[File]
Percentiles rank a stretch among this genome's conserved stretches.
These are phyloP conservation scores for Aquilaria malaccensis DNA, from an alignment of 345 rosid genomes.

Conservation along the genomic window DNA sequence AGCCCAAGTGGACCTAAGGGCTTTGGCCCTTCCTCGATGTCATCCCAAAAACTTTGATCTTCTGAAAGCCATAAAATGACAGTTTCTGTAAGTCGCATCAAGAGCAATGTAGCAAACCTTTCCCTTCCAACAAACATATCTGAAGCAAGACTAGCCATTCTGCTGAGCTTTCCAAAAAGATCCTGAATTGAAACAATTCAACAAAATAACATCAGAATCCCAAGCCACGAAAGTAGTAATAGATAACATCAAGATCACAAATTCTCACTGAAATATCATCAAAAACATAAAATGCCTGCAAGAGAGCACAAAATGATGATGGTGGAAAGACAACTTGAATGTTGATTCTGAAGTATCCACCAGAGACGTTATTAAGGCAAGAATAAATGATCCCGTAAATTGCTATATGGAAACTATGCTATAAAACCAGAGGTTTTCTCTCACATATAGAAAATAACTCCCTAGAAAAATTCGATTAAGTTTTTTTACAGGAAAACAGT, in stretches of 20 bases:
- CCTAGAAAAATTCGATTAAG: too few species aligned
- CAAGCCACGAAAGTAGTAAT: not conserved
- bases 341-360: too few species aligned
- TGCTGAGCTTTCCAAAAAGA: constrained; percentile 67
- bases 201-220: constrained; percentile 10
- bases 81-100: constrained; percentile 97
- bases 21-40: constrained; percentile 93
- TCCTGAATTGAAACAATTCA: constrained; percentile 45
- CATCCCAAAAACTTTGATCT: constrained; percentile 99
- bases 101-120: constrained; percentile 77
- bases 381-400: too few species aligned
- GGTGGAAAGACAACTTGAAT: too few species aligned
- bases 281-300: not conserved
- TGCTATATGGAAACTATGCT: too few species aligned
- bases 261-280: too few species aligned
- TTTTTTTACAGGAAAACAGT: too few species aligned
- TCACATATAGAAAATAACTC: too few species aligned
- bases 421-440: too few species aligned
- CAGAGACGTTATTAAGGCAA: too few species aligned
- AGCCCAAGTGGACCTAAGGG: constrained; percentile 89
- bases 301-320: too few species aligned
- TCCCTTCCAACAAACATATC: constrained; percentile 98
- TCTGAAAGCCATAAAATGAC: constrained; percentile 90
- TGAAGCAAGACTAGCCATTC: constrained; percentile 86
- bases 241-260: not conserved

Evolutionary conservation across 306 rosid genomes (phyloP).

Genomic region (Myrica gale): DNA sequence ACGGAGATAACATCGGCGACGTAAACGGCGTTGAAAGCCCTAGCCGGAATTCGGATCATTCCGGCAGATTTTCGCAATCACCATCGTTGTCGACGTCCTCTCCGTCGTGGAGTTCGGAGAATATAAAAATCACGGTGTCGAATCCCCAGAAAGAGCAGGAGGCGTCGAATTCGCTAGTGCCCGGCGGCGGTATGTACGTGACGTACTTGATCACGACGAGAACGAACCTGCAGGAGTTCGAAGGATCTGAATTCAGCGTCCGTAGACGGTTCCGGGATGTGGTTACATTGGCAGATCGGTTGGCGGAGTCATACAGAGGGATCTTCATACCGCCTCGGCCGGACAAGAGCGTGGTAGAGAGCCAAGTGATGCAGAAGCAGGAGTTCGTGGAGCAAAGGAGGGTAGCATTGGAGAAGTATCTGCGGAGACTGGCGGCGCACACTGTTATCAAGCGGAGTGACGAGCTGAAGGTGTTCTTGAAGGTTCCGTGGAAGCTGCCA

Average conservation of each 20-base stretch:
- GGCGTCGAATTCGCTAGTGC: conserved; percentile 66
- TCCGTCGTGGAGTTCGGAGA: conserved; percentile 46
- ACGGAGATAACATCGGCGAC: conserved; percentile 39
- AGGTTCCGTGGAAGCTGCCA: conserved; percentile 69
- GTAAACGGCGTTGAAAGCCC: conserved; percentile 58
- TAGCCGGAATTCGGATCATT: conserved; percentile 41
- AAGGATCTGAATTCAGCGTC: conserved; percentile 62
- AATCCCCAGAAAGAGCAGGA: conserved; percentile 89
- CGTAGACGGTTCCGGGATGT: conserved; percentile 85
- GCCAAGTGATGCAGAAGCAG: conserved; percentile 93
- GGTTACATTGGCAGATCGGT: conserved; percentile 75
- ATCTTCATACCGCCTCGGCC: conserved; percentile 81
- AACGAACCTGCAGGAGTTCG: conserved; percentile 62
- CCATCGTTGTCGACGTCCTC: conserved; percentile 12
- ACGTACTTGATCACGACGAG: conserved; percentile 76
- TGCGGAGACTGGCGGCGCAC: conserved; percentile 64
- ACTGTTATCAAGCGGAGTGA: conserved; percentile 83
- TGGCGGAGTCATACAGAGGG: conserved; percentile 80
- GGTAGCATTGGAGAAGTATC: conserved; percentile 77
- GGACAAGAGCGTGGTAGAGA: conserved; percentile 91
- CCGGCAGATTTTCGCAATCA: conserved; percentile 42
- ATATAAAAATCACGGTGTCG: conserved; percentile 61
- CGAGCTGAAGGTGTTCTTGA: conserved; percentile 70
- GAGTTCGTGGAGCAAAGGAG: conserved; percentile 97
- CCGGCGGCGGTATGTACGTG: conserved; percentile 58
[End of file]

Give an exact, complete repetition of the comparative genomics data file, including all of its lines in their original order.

Percentiles rank a stretch among this genome's conserved stretches.
These are phyloP conservation scores for Aquilaria malaccensis DNA, from an alignment of 345 rosid genomes.

Conservation along the genomic window DNA sequence AGCCCAAGTGGACCTAAGGGCTTTGGCCCTTCCTCGATGTCATCCCAAAAACTTTGATCTTCTGAAAGCCATAAAATGACAGTTTCTGTAAGTCGCATCAAGAGCAATGTAGCAAACCTTTCCCTTCCAACAAACATATCTGAAGCAAGACTAGCCATTCTGCTGAGCTTTCCAAAAAGATCCTGAATTGAAACAATTCAACAAAATAACATCAGAATCCCAAGCCACGAAAGTAGTAATAGATAACATCAAGATCACAAATTCTCACTGAAATATCATCAAAAACATAAAATGCCTGCAAGAGAGCACAAAATGATGATGGTGGAAAGACAACTTGAATGTTGATTCTGAAGTATCCACCAGAGACGTTATTAAGGCAAGAATAAATGATCCCGTAAATTGCTATATGGAAACTATGCTATAAAACCAGAGGTTTTCTCTCACATATAGAAAATAACTCCCTAGAAAAATTCGATTAAGTTTTTTTACAGGAAAACAGT, in stretches of 20 bases:
- CCTAGAAAAATTCGATTAAG: too few species aligned
- CAAGCCACGAAAGTAGTAAT: not conserved
- bases 341-360: too few species aligned
- TGCTGAGCTTTCCAAAAAGA: constrained; percentile 67
- bases 201-220: constrained; percentile 10
- bases 81-100: constrained; percentile 97
- bases 21-40: constrained; percentile 93
- TCCTGAATTGAAACAATTCA: constrained; percentile 45
- CATCCCAAAAACTTTGATCT: constrained; percentile 99
- bases 101-120: constrained; percentile 77
- bases 381-400: too few species aligned
- GGTGGAAAGACAACTTGAAT: too few species aligned
- bases 281-300: not conserved
- TGCTATATGGAAACTATGCT: too few species aligned
- bases 261-280: too few species aligned
- TTTTTTTACAGGAAAACAGT: too few species aligned
- TCACATATAGAAAATAACTC: too few species aligned
- bases 421-440: too few species aligned
- CAGAGACGTTATTAAGGCAA: too few species aligned
- AGCCCAAGTGGACCTAAGGG: constrained; percentile 89
- bases 301-320: too few species aligned
- TCCCTTCCAACAAACATATC: constrained; percentile 98
- TCTGAAAGCCATAAAATGAC: constrained; percentile 90
- TGAAGCAAGACTAGCCATTC: constrained; percentile 86
- bases 241-260: not conserved

Evolutionary conservation across 306 rosid genomes (phyloP).

Genomic region (Myrica gale): DNA sequence ACGGAGATAACATCGGCGACGTAAACGGCGTTGAAAGCCCTAGCCGGAATTCGGATCATTCCGGCAGATTTTCGCAATCACCATCGTTGTCGACGTCCTCTCCGTCGTGGAGTTCGGAGAATATAAAAATCACGGTGTCGAATCCCCAGAAAGAGCAGGAGGCGTCGAATTCGCTAGTGCCCGGCGGCGGTATGTACGTGACGTACTTGATCACGACGAGAACGAACCTGCAGGAGTTCGAAGGATCTGAATTCAGCGTCCGTAGACGGTTCCGGGATGTGGTTACATTGGCAGATCGGTTGGCGGAGTCATACAGAGGGATCTTCATACCGCCTCGGCCGGACAAGAGCGTGGTAGAGAGCCAAGTGATGCAGAAGCAGGAGTTCGTGGAGCAAAGGAGGGTAGCATTGGAGAAGTATCTGCGGAGACTGGCGGCGCACACTGTTATCAAGCGGAGTGACGAGCTGAAGGTGTTCTTGAAGGTTCCGTGGAAGCTGCCA

Average conservation of each 20-base stretch:
- GGCGTCGAATTCGCTAGTGC: conserved; percentile 66
- TCCGTCGTGGAGTTCGGAGA: conserved; percentile 46
- ACGGAGATAACATCGGCGAC: conserved; percentile 39
- AGGTTCCGTGGAAGCTGCCA: conserved; percentile 69
- GTAAACGGCGTTGAAAGCCC: conserved; percentile 58
- TAGCCGGAATTCGGATCATT: conserved; percentile 41
- AAGGATCTGAATTCAGCGTC: conserved; percentile 62
- AATCCCCAGAAAGAGCAGGA: conserved; percentile 89
- CGTAGACGGTTCCGGGATGT: conserved; percentile 85
- GCCAAGTGATGCAGAAGCAG: conserved; percentile 93
- GGTTACATTGGCAGATCGGT: conserved; percentile 75
- ATCTTCATACCGCCTCGGCC: conserved; percentile 81
- AACGAACCTGCAGGAGTTCG: conserved; percentile 62
- CCATCGTTGTCGACGTCCTC: conserved; percentile 12
- ACGTACTTGATCACGACGAG: conserved; percentile 76
- TGCGGAGACTGGCGGCGCAC: conserved; percentile 64
- ACTGTTATCAAGCGGAGTGA: conserved; percentile 83
- TGGCGGAGTCATACAGAGGG: conserved; percentile 80
- GGTAGCATTGGAGAAGTATC: conserved; percentile 77
- GGACAAGAGCGTGGTAGAGA: conserved; percentile 91
- CCGGCAGATTTTCGCAATCA: conserved; percentile 42
- ATATAAAAATCACGGTGTCG: conserved; percentile 61
- CGAGCTGAAGGTGTTCTTGA: conserved; percentile 70
- GAGTTCGTGGAGCAAAGGAG: conserved; percentile 97
- CCGGCGGCGGTATGTACGTG: conserved; percentile 58